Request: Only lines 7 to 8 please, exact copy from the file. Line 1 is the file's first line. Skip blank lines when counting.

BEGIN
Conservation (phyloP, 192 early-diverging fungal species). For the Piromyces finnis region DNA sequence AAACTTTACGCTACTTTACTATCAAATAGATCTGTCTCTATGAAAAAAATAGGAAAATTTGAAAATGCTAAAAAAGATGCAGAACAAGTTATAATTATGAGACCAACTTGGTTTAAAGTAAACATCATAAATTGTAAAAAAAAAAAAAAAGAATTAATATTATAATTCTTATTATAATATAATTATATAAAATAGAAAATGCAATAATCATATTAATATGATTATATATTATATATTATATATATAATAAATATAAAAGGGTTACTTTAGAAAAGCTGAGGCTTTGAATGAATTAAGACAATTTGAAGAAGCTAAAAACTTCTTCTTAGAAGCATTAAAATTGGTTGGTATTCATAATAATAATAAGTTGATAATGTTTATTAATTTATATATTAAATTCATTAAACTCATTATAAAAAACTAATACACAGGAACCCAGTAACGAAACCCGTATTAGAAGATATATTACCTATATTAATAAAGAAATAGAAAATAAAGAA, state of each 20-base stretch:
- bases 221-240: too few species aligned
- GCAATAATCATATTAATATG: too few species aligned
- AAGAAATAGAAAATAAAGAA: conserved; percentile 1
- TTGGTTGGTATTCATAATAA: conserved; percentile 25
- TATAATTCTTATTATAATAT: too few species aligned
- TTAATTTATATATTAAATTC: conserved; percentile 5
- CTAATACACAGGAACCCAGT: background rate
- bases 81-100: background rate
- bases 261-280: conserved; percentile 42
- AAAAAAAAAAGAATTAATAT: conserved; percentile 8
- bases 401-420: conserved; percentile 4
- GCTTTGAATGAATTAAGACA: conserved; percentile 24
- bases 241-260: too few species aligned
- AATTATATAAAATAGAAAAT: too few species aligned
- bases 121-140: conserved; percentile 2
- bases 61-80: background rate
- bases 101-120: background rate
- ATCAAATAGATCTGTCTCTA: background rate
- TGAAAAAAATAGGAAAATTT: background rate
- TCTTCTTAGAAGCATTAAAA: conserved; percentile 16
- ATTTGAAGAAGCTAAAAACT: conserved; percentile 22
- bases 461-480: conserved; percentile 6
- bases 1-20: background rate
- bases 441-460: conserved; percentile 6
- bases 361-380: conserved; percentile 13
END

- TTAATTTATATATTAAATTC: conserved; percentile 5
- CTAATACACAGGAACCCAGT: background rate